In a vertical shaft impact crusher, the aggregate feed is introduced into a shoe or pump spinning on a vertical axis. The aggregate feed is thrown centrifugalLY against a series of anvils, pockets of aggregate particles (i.e., autogenous), or a combination thereof. Vertical shaft impact crushers produce a small reduction ratio and arc often used for crushing tines.
In hammer mills the impact of a fast-moving hammer on a slow-moving rock causes shattering. It can also be caused by the collision of a rock traveling at high velocity with another rock or a breaker plate. This is the concept of a vertical-shaft impact crusher.
The Vertical Shaft Impactors or VSI Crusher are one type of impact crushers, which offer higher reduction ratios at a lower energy consumption. These impactors
can be considered as a ‘stone pump’ operating like a centrifugal pump. The material is fed through the centre of the rotor, where it is accelerated to high speed before being discharged through openings in the rotor periphery. The material is crushed as it hits the liners of the outer body at high speed and also due to the rock-on-rock action. These crushers are mainly used in the production of fine materials, including sand, with a good cubical shape.
A number of VSIs are available in the market. The most popular VSIs are the Sandvik’s CV Series by Sandvik Mining and Construction, Sweden, and the Barmac B and VI Series by Metso Minerals, Finland. These crushers use the impact and rock-on-rock crushing principle for size reduction, which minimise wear costs.
Sandvik’s CV range of VSI crushers are autogenous VSI crushers covering a capacity range extending to 600 tph nominally. The whole range has been designed to ensure maximum production and yield of product for the lowest possible power consumption.
Sandvik’s VSI crusher is primarily a third or fourth stage crusher. The rock-on-rock crushing principle offers two main advantages:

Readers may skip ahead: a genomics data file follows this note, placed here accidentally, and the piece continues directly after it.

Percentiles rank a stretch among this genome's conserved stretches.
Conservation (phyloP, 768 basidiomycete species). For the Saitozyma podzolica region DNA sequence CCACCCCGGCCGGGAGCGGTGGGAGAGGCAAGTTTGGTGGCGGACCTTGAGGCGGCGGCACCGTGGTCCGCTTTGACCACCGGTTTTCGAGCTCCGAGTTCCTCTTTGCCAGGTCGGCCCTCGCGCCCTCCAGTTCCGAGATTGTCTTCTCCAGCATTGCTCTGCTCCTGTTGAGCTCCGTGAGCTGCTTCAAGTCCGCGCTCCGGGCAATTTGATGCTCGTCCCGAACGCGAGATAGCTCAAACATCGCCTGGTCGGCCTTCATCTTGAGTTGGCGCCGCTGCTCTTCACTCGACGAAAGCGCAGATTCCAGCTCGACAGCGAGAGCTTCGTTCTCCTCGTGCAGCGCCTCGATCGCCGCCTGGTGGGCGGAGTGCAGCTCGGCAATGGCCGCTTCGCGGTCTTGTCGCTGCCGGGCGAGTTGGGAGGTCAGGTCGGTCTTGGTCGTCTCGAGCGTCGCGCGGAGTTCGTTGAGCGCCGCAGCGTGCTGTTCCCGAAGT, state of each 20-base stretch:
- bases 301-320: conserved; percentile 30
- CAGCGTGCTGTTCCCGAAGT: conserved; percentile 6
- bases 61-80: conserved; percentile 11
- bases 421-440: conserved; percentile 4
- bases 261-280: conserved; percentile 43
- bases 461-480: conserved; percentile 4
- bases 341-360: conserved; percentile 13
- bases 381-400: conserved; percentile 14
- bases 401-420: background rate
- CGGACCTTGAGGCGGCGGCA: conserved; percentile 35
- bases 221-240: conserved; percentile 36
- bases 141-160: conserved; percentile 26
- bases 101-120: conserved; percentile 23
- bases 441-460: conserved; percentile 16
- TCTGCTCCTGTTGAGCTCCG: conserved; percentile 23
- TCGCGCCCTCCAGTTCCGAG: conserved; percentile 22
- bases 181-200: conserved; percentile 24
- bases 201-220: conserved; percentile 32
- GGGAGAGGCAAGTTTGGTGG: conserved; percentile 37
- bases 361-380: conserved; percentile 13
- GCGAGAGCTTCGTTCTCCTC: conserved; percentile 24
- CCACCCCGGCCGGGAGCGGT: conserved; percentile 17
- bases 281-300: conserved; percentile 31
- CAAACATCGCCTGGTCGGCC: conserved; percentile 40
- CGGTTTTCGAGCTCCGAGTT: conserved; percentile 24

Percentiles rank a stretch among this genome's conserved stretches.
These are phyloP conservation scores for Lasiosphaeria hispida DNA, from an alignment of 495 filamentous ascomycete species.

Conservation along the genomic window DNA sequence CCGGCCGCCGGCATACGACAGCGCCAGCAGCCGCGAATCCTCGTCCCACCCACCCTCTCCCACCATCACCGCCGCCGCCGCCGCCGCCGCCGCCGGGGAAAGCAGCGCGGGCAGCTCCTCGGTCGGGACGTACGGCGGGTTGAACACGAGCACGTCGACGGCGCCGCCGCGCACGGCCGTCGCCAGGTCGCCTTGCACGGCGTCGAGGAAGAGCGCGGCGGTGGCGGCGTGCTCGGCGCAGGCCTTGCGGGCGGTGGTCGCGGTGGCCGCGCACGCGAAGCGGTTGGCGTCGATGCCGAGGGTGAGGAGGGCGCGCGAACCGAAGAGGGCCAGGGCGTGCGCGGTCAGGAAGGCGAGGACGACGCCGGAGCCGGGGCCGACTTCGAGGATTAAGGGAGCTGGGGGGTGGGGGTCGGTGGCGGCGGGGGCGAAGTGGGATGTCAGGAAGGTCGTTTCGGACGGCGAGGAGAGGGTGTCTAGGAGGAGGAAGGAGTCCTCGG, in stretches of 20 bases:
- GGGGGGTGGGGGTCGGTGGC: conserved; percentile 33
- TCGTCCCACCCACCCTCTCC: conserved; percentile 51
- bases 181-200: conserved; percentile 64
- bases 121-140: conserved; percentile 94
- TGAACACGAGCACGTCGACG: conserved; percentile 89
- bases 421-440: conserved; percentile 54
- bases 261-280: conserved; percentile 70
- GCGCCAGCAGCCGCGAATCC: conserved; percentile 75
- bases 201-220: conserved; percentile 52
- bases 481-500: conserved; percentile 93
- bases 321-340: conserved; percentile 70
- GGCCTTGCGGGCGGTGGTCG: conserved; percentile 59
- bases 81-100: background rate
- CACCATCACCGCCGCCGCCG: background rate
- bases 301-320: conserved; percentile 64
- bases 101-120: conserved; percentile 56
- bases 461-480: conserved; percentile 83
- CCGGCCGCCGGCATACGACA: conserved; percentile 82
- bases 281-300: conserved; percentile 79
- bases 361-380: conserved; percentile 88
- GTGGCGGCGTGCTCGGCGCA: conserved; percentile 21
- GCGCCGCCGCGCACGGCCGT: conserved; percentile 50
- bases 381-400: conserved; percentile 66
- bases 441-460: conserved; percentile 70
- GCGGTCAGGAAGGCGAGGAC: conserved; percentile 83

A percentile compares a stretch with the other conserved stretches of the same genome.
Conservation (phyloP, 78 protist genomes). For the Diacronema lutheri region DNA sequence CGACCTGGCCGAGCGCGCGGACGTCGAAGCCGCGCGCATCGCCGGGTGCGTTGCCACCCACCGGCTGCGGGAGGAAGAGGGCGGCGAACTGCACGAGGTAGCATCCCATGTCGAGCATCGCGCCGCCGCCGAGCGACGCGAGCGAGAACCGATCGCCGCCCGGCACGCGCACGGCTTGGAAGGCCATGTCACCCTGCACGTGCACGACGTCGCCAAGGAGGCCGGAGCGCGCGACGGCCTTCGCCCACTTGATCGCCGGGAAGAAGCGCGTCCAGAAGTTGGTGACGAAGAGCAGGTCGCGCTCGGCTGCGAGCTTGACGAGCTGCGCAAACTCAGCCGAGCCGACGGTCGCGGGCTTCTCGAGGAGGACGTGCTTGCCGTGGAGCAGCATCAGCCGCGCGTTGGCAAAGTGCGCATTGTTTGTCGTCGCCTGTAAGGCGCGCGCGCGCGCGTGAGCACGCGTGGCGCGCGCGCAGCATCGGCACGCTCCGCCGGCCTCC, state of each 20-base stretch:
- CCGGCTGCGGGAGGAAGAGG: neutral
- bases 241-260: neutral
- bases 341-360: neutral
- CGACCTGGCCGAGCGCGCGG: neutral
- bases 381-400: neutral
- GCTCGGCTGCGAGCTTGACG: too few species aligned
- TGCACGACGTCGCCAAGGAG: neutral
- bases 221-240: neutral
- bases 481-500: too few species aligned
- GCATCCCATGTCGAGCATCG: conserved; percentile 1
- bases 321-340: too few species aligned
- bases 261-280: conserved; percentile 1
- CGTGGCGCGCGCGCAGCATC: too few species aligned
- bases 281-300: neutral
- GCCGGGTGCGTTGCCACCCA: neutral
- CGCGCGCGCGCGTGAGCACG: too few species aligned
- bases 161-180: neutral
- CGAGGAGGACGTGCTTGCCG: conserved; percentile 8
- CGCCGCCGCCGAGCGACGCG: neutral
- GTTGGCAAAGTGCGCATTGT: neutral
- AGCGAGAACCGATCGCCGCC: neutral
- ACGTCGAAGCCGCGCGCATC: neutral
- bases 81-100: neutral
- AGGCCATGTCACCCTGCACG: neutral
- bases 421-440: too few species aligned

product gradation remains constant, even as rotor-wear parts wear, and
contamination rates are extremely low, as no wear parts are used to directly crush the rock.
Feed material enters the crusher via a rock-lined hexagonal feed hopper. Rotor-material feed rate is controlled by the hydraulically operated rotor throttle gate. This material falls by gravity into the feed tube, which subsequently feeds the hurricane rotor. The crusher uses a rock-lined hurricane rotor to accelerate material. This material is accelerated by centrifugal force to typically 45 to 62 m/s. The crushing chamber is lined with a solid bed of material against which the energised rotor material impacts. It is this high-velocity autogenous impaction that causes impact, cleavage and attrition of the feed material.
The computer-designed crushing chamber geometry of these crushers give improved crushing action within the chamber when combined with the Bi-Flow system. The path of the material from entry (feed hopper) to exit (discharge chute) is controlled via autogenous rock-lined pockets within the crusher. This improved design further reduces points of contact within the crusher, resulting in extremely low crusher component wear.
Sandvik VSIs have the ability to handle hard, abrasive, fine, moist, or sticky feed materials, which makes them suitable for all of applications, such as quarries and gravel plants (production of premium-shaped aggregates for concrete and asphalt); recycling (processing glass bottles, etc., to sand specification and recycling of ceramics); mines (liberation of ores for heap leaching and differential liberation of hard particles, e.g., gemstones from softer matrix); cement works (crushing cement clinker to maximise fines prior to milling); and industrial minerals (crushing of highly abrasive minerals, e.g., fused alumina, silicon carbide, zirconia, mulochite, calcined bauxite, etc.).